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Overview

The Reserve Bank of Australia (RBA) will announce its May monetary policy meeting at 04:30 GMT today. With the market pricing a possibility of rate move, this is the first “live” meeting in almost three years.

The RBA ditched its long-held tightening bias in February, triggering hopes of a rate cut in the second half of the year. The talk of a rate move in May, however, gathered pace after the official data showed RBA’s preferred measures of underlying inflation averaged around 1.4 in the first quarter – well below the central bank’s 2%-3% target for the 13th straight quarter.  

What’s expected?

The RBA hasn’t moved the needle on interest rates since the last easing in August 2016. A majority of economists polled by Reuters at the end of April had said the RBA would maintain the status quo on May 7.

Meanwhile, 14 of the 26 economists polled by Bloomberg expect the central bank to cut the cash rate by 25 basis points to a new record low of 1.25%.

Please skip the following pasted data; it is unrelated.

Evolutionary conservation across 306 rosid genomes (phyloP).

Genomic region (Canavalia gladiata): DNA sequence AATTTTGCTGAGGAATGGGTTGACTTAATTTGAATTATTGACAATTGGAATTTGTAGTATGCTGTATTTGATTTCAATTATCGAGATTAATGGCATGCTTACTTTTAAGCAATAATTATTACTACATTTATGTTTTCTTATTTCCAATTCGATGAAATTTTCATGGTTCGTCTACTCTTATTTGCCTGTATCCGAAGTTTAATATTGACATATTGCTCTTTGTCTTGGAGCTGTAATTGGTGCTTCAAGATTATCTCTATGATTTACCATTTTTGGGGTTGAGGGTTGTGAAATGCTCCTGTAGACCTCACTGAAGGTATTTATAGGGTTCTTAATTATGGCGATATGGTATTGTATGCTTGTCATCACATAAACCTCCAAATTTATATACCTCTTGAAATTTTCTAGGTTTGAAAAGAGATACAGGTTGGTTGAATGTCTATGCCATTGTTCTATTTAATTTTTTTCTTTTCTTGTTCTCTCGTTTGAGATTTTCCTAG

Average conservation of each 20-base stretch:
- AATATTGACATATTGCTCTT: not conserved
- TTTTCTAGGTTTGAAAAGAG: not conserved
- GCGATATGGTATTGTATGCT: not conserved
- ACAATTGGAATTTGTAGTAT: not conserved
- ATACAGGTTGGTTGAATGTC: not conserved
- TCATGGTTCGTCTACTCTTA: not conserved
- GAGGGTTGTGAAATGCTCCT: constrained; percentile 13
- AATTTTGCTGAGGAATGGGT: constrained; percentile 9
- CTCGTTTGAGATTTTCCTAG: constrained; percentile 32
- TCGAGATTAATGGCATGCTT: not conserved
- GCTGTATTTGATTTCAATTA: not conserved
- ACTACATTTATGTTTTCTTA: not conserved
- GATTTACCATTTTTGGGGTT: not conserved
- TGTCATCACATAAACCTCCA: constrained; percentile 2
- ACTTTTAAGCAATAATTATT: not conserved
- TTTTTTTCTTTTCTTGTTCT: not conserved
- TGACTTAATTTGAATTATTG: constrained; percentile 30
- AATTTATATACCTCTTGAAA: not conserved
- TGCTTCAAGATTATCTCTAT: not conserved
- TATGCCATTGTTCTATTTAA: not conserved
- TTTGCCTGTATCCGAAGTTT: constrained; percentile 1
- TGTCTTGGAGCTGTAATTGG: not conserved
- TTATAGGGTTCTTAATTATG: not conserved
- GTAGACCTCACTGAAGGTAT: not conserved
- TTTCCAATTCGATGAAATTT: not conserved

Australian cash rate futures put the probability of a 25 basis point rate cut at today’s meeting at 47%, according to Business Insider.

Impact on the AUD/USD

With markets divided on whether the RBA would cut rates, the doors seem open for a big move in the AUD.

AUD/USD could rise to 0.71 or higher if the central bank keeps rates unchanged, forcing those who priced in a rate cut to unwind their Aussie shorts.

On the other hand, the Aussie dollar will likely drop to 0.69 if the RBA cuts rates, forcing traders who bought the AUD in anticipation of status quo policy to unwinding their longs.

Also, the RBA may keep rates unchanged but drop strong hints of an impending rate cut, in which case, the upside in the AUD, if any, could be limited.

About the RBA rate decision

RBA Interest Rate Decision is announced by the Reserve Bank of Australia. If the RBA is hawkish about the inflationary outlook of the economy and rises the interest rates it is positive, or bullish, for the AUD. Likewise, if the RBA has a dovish view on the Australian economy and keeps the ongoing interest rate, or cuts the interest rate it is seen as negative, or bearish.